Mark of the Ninja Review
God I normally suck at stealth games. They require a patience that I usually lack. It's actually a little sad. Keeping myself perched in one position and waiting is typically so hard for me. Studying patrol routes and waiting for that perfect moment was something that always eluded me. It was never satisfying, I never got the how it could be. Being raised on faster affairs certainly did not ingratiate me to the rigors of stealth gaming; I basically resigned myself to it never being my cup of tea. That is until Klei came along and decided to drop Mark of the Ninja in front of the masses.
This game is really a perfect blend of accessibility and skill required. Klei obviously studied stealth games of ages past when crafting this title. In my forays into stealth titles past, one of the things that always killed me was a sense of uncertainty of the enemy's ability to see you based on where you are. I was not particularly good at Hitman, and any attempts to play stealth in Deus Ex was met with abject failure. Even more modern games like Assassin's Creed would fail me in the stealth department. Klei seemingly took every stealth source they could into account when creating this title.
Mark of the Ninja solves the problem of uncertainty in such an absolute sense. Everything in this game, from basic visibility to noise created is handled with a binary sense of "Trigger", "No Trigger". If you are in stealth, you are in black shade; while being visible is shown in color. Every noise is radiated outward with a circle showing who can hear it, either to your benefit or detriment.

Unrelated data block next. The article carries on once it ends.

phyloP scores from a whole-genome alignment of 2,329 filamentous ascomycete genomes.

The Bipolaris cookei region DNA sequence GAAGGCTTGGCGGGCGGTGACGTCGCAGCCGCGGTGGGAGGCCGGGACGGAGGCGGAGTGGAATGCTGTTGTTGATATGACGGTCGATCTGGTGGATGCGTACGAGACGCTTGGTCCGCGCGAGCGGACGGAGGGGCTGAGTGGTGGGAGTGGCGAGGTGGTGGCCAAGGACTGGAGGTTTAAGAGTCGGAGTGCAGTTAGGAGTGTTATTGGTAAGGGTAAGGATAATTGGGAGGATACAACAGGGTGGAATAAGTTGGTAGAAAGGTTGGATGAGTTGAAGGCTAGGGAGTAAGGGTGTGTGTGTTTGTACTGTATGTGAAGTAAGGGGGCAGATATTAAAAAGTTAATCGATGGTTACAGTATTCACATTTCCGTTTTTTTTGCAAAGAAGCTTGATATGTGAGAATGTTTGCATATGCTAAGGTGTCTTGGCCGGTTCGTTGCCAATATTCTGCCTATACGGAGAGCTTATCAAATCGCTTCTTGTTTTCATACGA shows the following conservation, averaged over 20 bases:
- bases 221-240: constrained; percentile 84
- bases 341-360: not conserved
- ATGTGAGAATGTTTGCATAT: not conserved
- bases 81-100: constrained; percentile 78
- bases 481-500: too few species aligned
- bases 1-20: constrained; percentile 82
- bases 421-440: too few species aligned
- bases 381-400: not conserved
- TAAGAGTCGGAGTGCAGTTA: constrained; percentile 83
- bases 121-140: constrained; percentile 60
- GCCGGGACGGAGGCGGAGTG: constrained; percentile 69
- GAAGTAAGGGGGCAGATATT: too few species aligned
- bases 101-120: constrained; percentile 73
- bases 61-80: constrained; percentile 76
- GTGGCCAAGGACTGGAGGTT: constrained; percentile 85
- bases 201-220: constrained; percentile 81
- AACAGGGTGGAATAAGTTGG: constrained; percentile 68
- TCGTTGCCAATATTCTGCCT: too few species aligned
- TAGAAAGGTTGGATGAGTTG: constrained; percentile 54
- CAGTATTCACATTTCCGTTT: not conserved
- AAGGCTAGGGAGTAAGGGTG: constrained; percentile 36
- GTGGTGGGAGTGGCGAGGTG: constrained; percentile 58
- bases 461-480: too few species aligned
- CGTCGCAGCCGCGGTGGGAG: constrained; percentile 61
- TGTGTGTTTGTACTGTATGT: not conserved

This system of absolute knowledge is the core of every level that makes up this game, which are really puzzles, with several solutions to each that are all tense and actually rewarding. This process of level design is further enhanced by the ability to gain other costumes by completing additional objectives in each level that tend to tailor themselves to how you want to play the game. More stealthy objectives for a suit that masks the sounds of you running, more stylishly violent objectives for a suit that allows you to do your stealth kills effortlessly; no longer requiring a button prompt for your assassinations.
Coupled with each costume gained is the ability to gain new abilities, stealth kill conditions, new items, and to level up those abilities and items. This feeds into each suit gained by changing what sort of items you can carry. These abilities are gained in relatively whatever order you wish as well, based fully on how completely you can solve each level, gaining the currency needed to gain access to these abilities.
The way each level ramps up the difficulty is also completely fair and engaging, taking full advantage of the way information is presented to throw in new and interesting enemies and traps that circumvent or commonly change the basic rules of how you play, while letting you keep complete control if you learn to wait and pick your moment. It is truly a perfect marriage of setting up basic expectations, then turning them on their head as the game goes on. At no point in the game did I feel Klei did not give me the tools needed to get through the level and complete my objectives. Any failure was my fault.
This game is really what Bastion was to me last year. A game made by an Indy company that came by and completely ruled my time while I played it. It is not often I go through a game more than once to unlock everything. However with Mark of the Ninja, I find myself going back into each level that I have not fully completed, making sure I get everything on this new try. It is really one of the strongest game 2012 has to offer, and really anyone would be ill-served to miss it.